The Haffejee siblings have spent four decades waiting. In that time, their parents have passed away, and their brother, Yusuf, who fervently fought for justice, has also died without knowing what happened to his younger brother, Hoosen.
Dr Hoosen Haffejee, a dentist, was found dead in a cell at Durban’s Brighton Beach police station on August 3 1977. He was 26 years old at the time, and he had been incarcerated for less than 24 hours.
His death had been gruesome.
He was found hanging, with a pair of trousers wrapped around his neck, on the iron grille of his cell. The Security Branch had detained him under the notorious Terrorism Act, having been accused of being in possession of “subversive” documents. The security police denied torturing him, but he was had at least 40 bruises on his body, an 1978 inquest into his death later heard.
That inquest found that Haffejee died from the injuries he sustained during the hanging, and that nobody was responsible for his death.
Haffejee’s older brother Yusuf had led the battle to overturn the apartheid-era findings on his brother’s death. The elder Haffejee brother believed that the Security Branch had tortured and murdered his brother. But Yusuf died before he could learn the truth.
But now the family have a chance at finally knowing the truth of what really transpired.
At the weekend, the Haffejee family announced that the inquest into Hoosen’s death will be reopened. Sara Haffejee — who is now in her 70s — said that her family has been given a glimmer of hope that there may be justice for their brother and other activists who died in detention during the apartheid regime’s violent oppression.
“The family is overwhelmed at the news and cannot wait for formal court proceeding to commence,” Haffejee said, speaking through Oryx Media.
The Haffejees are now too old to manage media queries and have instead opted to speak through Oryx Media, a company that works with families of the victims of apartheid.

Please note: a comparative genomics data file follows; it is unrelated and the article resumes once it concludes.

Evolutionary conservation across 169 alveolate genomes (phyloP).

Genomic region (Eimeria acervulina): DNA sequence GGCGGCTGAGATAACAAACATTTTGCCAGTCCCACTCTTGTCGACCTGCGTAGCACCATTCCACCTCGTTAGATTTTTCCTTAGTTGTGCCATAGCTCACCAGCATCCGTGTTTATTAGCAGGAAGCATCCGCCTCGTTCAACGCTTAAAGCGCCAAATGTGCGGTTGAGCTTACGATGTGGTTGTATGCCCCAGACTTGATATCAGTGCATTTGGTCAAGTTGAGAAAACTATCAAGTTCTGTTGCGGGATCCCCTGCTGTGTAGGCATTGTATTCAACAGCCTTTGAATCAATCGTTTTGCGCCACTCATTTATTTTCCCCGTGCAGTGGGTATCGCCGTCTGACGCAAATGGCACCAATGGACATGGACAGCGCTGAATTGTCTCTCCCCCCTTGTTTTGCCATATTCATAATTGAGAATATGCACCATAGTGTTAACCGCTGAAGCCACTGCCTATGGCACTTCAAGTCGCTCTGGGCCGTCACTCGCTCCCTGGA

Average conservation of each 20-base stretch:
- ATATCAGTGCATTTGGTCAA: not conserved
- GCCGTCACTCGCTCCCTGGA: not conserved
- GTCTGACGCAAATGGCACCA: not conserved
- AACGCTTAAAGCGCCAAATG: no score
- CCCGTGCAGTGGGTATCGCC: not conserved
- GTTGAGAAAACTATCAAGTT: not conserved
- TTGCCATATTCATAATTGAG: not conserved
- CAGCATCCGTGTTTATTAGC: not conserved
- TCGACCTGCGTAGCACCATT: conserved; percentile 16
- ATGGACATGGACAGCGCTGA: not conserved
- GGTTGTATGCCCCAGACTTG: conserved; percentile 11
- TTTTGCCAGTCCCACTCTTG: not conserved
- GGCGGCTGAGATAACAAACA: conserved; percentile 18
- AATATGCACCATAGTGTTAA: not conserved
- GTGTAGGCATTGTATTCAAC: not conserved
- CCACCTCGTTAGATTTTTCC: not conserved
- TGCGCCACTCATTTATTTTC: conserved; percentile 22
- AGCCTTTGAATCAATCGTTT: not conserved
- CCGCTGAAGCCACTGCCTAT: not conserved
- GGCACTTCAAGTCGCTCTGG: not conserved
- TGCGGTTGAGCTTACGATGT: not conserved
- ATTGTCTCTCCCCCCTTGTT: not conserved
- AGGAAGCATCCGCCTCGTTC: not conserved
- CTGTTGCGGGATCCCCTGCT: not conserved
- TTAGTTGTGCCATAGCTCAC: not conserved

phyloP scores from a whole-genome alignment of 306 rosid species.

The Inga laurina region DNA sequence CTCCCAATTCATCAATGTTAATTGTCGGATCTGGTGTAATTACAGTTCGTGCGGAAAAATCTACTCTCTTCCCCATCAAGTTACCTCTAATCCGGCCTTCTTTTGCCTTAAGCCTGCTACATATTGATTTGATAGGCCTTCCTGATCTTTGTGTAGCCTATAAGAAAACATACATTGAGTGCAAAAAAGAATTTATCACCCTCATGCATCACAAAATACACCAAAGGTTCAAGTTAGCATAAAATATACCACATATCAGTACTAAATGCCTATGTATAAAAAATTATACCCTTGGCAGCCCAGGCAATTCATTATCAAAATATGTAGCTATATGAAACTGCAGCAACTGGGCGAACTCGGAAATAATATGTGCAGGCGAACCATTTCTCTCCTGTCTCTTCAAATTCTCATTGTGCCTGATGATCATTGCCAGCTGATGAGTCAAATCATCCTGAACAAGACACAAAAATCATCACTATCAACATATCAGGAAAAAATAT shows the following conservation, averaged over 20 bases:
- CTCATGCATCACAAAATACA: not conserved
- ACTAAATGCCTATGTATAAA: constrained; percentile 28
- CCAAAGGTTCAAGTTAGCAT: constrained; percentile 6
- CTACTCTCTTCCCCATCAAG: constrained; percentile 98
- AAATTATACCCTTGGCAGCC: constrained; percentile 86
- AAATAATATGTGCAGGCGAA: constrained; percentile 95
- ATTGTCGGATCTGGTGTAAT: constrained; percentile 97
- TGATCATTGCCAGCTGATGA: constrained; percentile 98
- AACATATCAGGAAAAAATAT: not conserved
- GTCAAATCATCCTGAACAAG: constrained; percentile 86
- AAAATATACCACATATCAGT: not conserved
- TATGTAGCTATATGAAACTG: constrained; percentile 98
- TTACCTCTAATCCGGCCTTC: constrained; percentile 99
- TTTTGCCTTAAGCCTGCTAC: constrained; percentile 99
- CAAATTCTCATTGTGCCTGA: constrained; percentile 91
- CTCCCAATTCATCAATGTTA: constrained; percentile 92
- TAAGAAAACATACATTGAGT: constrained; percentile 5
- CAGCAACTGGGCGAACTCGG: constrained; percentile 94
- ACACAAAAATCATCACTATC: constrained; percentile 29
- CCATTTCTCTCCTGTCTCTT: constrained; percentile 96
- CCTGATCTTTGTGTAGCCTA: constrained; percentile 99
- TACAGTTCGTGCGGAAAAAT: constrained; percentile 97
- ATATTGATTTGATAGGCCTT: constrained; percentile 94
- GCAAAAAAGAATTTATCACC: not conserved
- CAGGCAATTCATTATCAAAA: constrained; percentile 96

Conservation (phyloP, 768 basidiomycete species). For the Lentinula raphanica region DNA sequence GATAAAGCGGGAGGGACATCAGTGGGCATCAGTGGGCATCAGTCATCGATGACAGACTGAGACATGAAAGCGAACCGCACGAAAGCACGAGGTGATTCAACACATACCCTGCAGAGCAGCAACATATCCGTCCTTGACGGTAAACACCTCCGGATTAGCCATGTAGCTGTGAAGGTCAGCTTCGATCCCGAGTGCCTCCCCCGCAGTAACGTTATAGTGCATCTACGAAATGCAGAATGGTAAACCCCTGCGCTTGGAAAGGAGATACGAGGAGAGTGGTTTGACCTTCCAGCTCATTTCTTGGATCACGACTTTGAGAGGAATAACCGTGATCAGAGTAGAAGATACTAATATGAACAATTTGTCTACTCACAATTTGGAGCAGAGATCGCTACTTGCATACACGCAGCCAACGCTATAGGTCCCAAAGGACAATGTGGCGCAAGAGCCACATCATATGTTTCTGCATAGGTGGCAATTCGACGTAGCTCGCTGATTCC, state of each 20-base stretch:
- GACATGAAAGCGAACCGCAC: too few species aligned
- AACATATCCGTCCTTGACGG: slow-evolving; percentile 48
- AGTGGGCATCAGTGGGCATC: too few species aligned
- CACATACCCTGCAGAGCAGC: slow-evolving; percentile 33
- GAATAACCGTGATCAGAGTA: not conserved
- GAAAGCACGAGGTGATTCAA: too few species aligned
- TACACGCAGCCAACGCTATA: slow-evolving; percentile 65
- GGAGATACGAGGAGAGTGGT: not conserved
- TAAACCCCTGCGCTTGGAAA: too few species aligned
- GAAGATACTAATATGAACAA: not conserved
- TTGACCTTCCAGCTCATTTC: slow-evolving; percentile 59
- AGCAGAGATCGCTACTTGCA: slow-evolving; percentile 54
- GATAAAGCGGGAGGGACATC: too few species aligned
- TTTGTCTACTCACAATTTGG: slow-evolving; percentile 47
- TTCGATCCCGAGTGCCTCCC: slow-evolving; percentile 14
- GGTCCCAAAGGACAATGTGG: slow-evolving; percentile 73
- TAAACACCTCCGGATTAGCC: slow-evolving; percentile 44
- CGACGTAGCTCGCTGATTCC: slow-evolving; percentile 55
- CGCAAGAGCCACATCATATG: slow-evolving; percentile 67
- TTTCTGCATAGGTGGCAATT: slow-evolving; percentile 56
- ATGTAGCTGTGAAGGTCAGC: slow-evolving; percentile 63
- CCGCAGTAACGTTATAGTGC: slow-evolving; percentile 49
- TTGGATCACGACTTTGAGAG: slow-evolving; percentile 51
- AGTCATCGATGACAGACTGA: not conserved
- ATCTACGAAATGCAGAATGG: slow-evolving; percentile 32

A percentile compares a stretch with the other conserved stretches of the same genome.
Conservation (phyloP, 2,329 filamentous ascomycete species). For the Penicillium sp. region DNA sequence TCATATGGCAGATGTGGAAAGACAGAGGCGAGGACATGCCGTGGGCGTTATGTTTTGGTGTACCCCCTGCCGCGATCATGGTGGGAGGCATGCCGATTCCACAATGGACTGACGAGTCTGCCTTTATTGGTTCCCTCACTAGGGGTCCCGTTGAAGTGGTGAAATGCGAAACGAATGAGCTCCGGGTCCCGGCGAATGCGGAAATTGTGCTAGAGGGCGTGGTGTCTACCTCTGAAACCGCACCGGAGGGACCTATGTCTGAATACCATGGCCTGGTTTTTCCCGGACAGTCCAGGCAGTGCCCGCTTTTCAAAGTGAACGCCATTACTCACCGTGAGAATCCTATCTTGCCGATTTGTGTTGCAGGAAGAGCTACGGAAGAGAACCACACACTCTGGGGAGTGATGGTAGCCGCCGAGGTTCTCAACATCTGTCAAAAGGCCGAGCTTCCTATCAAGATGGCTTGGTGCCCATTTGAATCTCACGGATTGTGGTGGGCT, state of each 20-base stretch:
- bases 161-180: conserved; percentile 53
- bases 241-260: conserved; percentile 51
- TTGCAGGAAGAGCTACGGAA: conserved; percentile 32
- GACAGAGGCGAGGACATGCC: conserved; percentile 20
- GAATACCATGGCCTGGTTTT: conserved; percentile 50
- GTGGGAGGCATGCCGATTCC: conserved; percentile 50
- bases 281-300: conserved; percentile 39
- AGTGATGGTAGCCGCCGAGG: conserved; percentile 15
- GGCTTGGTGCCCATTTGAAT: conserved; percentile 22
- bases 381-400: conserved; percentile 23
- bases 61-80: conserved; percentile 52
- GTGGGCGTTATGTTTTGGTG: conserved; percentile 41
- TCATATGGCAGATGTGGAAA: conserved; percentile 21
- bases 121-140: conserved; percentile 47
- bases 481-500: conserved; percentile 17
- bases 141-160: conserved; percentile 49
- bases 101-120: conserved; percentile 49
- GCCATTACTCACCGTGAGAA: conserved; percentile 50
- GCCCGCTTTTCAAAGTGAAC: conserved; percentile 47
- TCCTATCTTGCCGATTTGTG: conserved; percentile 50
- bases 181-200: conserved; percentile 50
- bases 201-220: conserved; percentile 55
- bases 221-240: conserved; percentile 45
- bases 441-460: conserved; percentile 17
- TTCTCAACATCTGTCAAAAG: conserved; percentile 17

Haffejee said that it was with the help of the Timol family that her own family managed to accumulate enough evidence to convince the National Prosecuting Authority to reopen the inquest. Her family now hopes that the truth will finally be told, but if not, they will seek prosecution.
“We never believed the inquest ruling that he had committed suicide. If perpetrators are willing to make full disclosures, the family will consider the appeal,” Haffejee said.
None of the policemen who are believed to be involved in Haffejee’s death came forward during the Truth and Reconciliation Commission, and none have amnesty. They can therefore be prosecuted and serve time in jail if they are found guilty for Haffejee’s death.
The judge president of the high court in KwaZulu-Natal will now have to appoint a judge to preside over the inquest. A date will then be set for the inquest to commence.
The family has also called for inquests to be reopened into the deaths of all activists and innocent people who died during detention during apartheid.
“We continue feeling the pain of many other families who are desperately wanting to see their matters also attended to in a court of law in democratic South Africa,” Haffejee said.
The timeline below documents key moments from the first inquest into Haffejee’s death taken from newspaper reports at the time.